When looking forward to 2017, Millennials are showing New Year’s jitters.
The COUNTRY Financial Security Index survey, taken just days after the 2016 Presidential election, revealed a growing gap between Millennials and older generations when it comes to the sentiments of personal financial security.
When asked their view on the U.S. economic outlook for the new year, 41 percent of Millennials felt that they would be ‘worse off’ than 2016, with close to a third (30 percent) predicting the economy would be ‘a lot worse off.’
In stark contrast, all other generations felt more optimistic with each generation feeling ‘better off’ than they do ‘worse off.’
Apprehension among Millennials is also echoed across a range of questions about their personal finances:
- Overall financial security: 59 percent of Millennial respondents rated their overall level of financial security ‘fair’ or ‘poor’ compared to 37 percent reporting ‘excellent’ or ‘good.’
- Savings or investments: Nearly half of Millennial respondents (48 percent) reported not being able to set aside any money for savings or investments, while 42 percent of Millennials reported that they have set money aside.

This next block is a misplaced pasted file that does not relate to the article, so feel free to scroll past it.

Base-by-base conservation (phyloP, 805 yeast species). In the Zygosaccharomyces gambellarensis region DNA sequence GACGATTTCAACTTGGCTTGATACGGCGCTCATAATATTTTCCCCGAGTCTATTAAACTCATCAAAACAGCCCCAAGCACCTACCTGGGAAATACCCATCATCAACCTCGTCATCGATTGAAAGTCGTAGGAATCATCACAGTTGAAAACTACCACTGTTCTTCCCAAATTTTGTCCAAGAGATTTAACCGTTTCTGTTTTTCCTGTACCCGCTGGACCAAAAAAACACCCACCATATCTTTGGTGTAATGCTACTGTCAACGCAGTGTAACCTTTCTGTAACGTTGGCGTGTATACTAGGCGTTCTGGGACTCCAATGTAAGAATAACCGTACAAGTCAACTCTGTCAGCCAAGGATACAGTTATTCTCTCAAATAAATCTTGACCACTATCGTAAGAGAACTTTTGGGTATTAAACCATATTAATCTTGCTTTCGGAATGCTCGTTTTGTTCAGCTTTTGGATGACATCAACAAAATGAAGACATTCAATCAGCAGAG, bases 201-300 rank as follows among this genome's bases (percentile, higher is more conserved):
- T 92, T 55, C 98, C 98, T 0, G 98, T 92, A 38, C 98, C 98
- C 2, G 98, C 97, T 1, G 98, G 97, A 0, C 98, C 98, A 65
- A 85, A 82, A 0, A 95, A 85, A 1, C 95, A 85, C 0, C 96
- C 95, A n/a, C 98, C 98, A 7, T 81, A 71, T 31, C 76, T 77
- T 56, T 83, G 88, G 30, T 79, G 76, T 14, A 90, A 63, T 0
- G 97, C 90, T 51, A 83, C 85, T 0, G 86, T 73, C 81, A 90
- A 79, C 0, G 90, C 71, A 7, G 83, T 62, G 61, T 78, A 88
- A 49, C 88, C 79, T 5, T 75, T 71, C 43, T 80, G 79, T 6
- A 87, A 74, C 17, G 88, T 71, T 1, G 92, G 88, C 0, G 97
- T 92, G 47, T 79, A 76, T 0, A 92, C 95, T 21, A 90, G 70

- Ability to pay debts: 29 percent of Millennial respondents were not confident or unsure they would be able to pay their debts as they came due, compared with 38 percent of Millennials who were ‘very confident’ and 32 percent who were ‘somewhat confident’ that they could.
No matter what the future holds, Millennials who are less optimistic about their financial future are in a different life stage than other generations, and should plan accordingly.
“We are seeing a mix in confidence among people of all ages as they try to better understand the overall economic outlook and their own personal financial future,” said Troy Frerichs, director of wealth management at COUNTRY Financial. “That is why it’s important to create specific plans tailored to your life stage to help ease any anxiety, for Millennials and all other generations, and secure one’s financial objectives early and achievably.”
Although short term pessimism seems to be the case for the 18-34 group, in the long term their view is not as bleak.
Half of all Millennial respondents (50 percent) felt that it was likely they would have enough money to retire comfortably when the time came, versus 32 percent who thought it was unlikely.